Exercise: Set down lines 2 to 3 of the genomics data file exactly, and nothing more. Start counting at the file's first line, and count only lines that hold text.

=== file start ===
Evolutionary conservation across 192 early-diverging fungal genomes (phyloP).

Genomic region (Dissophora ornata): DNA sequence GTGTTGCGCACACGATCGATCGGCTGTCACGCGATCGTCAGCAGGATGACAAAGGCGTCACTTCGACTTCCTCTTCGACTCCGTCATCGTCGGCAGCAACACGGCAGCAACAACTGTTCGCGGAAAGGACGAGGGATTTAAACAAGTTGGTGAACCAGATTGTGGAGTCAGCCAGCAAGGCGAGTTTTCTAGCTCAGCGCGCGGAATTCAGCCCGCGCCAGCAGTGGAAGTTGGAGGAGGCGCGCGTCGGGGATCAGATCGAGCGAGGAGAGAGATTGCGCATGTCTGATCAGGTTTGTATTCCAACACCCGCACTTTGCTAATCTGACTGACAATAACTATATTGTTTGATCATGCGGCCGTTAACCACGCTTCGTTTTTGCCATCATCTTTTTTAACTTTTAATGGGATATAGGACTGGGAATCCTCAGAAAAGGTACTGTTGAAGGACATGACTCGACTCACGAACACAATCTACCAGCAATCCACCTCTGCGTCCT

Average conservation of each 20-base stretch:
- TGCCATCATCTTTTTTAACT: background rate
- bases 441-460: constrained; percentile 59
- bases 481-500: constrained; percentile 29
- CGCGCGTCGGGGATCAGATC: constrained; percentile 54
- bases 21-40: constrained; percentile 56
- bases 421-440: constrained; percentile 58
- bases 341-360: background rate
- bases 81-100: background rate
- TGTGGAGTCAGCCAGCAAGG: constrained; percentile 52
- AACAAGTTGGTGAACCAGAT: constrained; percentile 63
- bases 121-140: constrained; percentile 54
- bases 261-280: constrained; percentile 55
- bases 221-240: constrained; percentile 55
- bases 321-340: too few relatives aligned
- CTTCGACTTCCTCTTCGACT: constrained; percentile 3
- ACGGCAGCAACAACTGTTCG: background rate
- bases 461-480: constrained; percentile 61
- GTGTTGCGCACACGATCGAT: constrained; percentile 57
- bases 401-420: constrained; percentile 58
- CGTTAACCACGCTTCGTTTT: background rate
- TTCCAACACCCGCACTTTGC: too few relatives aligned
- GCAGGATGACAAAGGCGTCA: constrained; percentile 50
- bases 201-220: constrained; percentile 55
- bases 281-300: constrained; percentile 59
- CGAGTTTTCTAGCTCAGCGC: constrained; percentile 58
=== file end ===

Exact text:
Genomic region (Dissophora ornata): DNA sequence GTGTTGCGCACACGATCGATCGGCTGTCACGCGATCGTCAGCAGGATGACAAAGGCGTCACTTCGACTTCCTCTTCGACTCCGTCATCGTCGGCAGCAACACGGCAGCAACAACTGTTCGCGGAAAGGACGAGGGATTTAAACAAGTTGGTGAACCAGATTGTGGAGTCAGCCAGCAAGGCGAGTTTTCTAGCTCAGCGCGCGGAATTCAGCCCGCGCCAGCAGTGGAAGTTGGAGGAGGCGCGCGTCGGGGATCAGATCGAGCGAGGAGAGAGATTGCGCATGTCTGATCAGGTTTGTATTCCAACACCCGCACTTTGCTAATCTGACTGACAATAACTATATTGTTTGATCATGCGGCCGTTAACCACGCTTCGTTTTTGCCATCATCTTTTTTAACTTTTAATGGGATATAGGACTGGGAATCCTCAGAAAAGGTACTGTTGAAGGACATGACTCGACTCACGAACACAATCTACCAGCAATCCACCTCTGCGTCCT

Average conservation of each 20-base stretch: